Feeding Cull Pumpkins to Livestock

November 14, 2023
Feeding Cull Pumpkins to Livestock

By Karla H. Jenkins, University of Nebraska-Lincoln Cow/Calf, Range Management, Panhandle Research and Extension Center

Cattle producers are always looking for ways to reduce feed costs for beef cattle production. One possibility is to use commodities that are available at salvage value. Purchasing commodities at salvage value can be a win/win situation for both the cattle producer and the owner of the commodity that is no longer worth its original value.
Pumpkins are a commodity having a limited window of optimal value. Depending on the year, many pumpkins may be left in the fields if not chosen for fall decorative purposes. Additionally, pumpkins harvested from the fields to be hauled to local markets may get broken or have some sort of blemish that makes the pumpkin less desirable for decorative purposes or human consumption. These pumpkins may be available for grazing or for inclusion in beef cattle rations.

Cattle find pumpkins palatable and do not seem to have much trouble consuming pumpkins left in the fields once the pumpkins have undergone some freezing and thawing. Pumpkins can also be lightly disked to facilitate consumption if they are still too firm for breaking up.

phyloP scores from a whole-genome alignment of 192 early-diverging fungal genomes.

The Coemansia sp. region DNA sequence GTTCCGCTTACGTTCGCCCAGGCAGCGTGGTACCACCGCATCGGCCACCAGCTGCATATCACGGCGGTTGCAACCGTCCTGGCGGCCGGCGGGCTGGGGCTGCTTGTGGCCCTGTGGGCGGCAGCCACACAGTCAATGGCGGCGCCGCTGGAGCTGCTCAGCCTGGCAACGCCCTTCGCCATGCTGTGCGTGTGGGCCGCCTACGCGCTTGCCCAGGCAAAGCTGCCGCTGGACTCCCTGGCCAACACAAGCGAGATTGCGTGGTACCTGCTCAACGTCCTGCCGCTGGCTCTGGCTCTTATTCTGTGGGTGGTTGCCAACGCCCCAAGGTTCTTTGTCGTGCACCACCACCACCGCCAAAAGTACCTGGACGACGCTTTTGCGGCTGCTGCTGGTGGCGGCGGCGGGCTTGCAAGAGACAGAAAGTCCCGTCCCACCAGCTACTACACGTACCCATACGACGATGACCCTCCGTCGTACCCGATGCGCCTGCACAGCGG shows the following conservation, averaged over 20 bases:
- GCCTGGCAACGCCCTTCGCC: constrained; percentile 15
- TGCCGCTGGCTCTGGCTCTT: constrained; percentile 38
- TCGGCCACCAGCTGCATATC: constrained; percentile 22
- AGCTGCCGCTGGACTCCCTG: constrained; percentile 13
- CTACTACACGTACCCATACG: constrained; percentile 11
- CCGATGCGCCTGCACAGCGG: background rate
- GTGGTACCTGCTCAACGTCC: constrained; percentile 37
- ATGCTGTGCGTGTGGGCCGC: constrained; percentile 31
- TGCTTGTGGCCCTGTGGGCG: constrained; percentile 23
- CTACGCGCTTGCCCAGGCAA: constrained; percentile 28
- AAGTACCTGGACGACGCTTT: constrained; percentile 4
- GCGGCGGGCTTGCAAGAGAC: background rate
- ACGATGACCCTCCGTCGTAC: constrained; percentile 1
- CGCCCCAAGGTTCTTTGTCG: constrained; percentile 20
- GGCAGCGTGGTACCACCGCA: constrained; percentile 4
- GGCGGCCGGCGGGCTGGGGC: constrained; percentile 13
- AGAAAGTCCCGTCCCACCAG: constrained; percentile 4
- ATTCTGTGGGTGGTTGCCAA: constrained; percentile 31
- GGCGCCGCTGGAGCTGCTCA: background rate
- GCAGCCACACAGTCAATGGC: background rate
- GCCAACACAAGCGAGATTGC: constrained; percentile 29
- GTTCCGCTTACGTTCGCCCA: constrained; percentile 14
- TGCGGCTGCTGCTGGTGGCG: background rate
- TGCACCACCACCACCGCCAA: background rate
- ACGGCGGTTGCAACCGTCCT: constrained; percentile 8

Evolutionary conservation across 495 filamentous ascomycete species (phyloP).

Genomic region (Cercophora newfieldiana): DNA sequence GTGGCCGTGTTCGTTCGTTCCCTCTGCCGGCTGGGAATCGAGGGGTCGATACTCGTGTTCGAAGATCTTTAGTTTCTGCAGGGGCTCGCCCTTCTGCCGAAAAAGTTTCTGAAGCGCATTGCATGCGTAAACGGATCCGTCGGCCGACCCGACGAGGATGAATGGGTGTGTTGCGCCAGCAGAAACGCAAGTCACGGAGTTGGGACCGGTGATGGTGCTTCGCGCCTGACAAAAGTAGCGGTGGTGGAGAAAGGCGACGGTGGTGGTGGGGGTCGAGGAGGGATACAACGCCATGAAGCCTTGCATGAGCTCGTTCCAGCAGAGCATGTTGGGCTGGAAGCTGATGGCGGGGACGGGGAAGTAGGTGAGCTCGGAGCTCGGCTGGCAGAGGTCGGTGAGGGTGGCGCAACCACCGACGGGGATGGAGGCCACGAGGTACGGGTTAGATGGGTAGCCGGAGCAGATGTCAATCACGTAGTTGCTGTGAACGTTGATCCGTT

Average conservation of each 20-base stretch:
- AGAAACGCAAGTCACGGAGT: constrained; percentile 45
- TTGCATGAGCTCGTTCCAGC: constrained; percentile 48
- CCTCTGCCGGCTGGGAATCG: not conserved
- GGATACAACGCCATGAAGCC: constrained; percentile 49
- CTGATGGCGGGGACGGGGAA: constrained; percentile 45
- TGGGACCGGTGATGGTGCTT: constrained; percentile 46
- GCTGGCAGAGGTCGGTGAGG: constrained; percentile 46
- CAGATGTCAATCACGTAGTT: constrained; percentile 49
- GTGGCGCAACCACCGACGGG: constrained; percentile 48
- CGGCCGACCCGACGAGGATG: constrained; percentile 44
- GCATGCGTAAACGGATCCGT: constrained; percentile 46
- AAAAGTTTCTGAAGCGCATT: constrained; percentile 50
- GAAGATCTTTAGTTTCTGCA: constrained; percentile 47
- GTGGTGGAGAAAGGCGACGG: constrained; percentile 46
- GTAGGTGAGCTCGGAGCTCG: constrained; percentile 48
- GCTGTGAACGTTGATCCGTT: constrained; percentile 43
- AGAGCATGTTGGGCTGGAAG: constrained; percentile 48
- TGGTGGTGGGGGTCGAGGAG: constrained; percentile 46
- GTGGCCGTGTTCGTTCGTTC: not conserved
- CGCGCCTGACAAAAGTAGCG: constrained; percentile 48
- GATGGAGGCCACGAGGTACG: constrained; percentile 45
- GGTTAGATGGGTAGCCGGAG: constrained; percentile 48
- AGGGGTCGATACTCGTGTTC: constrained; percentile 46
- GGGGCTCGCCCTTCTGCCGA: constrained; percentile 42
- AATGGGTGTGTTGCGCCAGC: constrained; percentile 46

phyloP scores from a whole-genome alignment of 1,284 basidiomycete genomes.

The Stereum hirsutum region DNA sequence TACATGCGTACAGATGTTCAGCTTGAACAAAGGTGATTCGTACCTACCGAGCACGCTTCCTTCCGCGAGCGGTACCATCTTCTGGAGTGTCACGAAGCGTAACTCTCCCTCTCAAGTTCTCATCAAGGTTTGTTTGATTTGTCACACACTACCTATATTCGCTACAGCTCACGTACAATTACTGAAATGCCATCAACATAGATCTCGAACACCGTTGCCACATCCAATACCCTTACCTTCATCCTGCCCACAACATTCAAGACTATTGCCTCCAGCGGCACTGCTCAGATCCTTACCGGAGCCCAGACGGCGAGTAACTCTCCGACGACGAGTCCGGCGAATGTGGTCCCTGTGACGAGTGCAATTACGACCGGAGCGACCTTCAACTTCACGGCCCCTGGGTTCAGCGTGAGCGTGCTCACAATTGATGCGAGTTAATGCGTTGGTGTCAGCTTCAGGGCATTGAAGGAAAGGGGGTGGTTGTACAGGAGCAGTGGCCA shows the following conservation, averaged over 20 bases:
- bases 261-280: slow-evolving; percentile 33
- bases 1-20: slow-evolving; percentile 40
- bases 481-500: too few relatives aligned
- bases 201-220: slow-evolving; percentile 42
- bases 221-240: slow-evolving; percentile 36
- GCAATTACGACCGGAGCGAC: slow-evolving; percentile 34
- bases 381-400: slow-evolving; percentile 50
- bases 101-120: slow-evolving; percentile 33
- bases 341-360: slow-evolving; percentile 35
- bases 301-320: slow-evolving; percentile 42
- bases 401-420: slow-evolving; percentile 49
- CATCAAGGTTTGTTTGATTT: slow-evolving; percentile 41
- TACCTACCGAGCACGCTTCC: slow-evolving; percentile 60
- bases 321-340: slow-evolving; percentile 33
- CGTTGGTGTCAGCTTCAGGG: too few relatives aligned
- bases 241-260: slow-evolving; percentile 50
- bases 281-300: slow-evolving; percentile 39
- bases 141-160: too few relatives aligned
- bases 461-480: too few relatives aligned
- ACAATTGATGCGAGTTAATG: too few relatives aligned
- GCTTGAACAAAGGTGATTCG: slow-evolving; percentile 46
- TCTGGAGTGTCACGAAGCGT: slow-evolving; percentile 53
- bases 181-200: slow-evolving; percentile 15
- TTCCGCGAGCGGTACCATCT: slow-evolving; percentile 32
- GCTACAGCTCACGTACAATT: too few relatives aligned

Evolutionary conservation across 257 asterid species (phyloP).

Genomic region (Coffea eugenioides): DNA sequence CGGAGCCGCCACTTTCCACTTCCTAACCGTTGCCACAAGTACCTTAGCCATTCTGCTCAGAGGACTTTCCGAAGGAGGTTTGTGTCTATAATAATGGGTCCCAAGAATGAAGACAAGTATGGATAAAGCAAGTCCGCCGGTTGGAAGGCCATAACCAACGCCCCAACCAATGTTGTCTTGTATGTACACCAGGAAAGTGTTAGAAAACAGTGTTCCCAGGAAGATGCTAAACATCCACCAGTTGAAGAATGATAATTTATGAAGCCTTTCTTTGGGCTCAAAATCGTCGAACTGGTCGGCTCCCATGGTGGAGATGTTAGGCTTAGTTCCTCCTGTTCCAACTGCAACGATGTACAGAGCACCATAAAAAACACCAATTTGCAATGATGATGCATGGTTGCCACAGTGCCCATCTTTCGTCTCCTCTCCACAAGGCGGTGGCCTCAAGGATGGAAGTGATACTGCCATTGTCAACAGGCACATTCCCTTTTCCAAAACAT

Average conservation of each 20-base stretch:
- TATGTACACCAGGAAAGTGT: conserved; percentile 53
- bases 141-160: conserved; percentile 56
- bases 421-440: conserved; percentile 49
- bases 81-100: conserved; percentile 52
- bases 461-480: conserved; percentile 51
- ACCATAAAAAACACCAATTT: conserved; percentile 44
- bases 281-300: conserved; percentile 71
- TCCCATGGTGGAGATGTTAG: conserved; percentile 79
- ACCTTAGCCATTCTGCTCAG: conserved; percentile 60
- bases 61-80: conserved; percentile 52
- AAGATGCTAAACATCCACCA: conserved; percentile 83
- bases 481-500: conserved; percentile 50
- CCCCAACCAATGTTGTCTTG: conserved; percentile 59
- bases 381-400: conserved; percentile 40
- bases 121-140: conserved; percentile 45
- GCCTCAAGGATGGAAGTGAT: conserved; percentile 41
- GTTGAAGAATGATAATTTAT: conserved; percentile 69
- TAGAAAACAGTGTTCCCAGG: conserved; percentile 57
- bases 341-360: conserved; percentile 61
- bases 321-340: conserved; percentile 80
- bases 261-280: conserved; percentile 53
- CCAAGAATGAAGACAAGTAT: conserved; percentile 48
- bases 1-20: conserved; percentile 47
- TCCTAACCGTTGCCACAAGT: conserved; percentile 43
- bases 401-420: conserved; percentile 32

Pumpkins are high in moisture content (83-88%) and therefore do not provide a lot of dry matter per acre for cattle to consume. Grazing pumpkins in conjunction with a cornstalk residue field or a grass pasture or with supplemental hay may be necessary to ensure enough feed is available for the cattle. However, pumpkins make a good supplemental protein and energy source. The crude protein content tends to be between 14-17% on a dry matter basis and the in vitro digestibility (similar to total digestible nutrients or TDN) is 60-70%. Pumpkins can make a good supplemental feed for dry pregnant cows in the fall or can be included as a component of a growing ration for calves.

Regardless of the commodity being considered, producers need to evaluate the cost of the commodity per unit of protein or energy provided and include any transportation and labor costs associated with acquiring and feeding the commodity.

Utilizing alternative commodities no longer at peak market value can be a win for the cattle, a win for the cattle producer, and a win for the commodity owner.




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